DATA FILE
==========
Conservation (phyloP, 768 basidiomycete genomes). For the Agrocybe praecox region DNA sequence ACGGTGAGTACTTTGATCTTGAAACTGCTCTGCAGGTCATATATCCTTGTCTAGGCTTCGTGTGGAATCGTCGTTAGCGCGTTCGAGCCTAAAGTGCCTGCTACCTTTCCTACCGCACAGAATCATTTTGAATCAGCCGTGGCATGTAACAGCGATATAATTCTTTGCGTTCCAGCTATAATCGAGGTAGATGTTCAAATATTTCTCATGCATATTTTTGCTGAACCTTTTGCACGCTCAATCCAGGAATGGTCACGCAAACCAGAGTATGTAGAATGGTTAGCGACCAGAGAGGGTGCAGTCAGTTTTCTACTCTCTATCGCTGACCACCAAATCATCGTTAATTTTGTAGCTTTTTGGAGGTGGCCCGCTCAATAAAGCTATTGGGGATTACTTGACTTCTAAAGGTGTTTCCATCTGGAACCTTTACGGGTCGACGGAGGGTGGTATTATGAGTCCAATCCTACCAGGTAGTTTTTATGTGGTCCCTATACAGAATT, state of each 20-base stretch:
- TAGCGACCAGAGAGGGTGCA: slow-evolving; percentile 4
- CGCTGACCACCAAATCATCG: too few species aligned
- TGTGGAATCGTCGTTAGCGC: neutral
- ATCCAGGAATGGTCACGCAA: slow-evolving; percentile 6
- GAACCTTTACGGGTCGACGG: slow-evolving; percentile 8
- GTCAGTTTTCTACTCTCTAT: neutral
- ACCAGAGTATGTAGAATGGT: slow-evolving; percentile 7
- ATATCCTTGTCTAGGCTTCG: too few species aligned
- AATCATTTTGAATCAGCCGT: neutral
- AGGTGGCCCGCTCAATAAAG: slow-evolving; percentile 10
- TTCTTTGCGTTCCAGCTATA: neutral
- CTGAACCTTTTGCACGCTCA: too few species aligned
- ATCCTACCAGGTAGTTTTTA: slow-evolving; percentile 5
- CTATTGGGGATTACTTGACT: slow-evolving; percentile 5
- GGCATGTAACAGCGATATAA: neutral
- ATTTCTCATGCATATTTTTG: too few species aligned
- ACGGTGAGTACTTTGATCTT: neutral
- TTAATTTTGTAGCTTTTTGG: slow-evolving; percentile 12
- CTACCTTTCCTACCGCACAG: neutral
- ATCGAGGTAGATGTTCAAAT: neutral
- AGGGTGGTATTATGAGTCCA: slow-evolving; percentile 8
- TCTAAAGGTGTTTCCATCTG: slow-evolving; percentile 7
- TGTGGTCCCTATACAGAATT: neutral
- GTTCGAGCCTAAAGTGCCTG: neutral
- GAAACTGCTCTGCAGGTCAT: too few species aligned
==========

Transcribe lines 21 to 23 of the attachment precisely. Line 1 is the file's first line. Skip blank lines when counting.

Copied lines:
- ATCGAGGTAGATGTTCAAAT: neutral
- AGGGTGGTATTATGAGTCCA: slow-evolving; percentile 8
- TCTAAAGGTGTTTCCATCTG: slow-evolving; percentile 7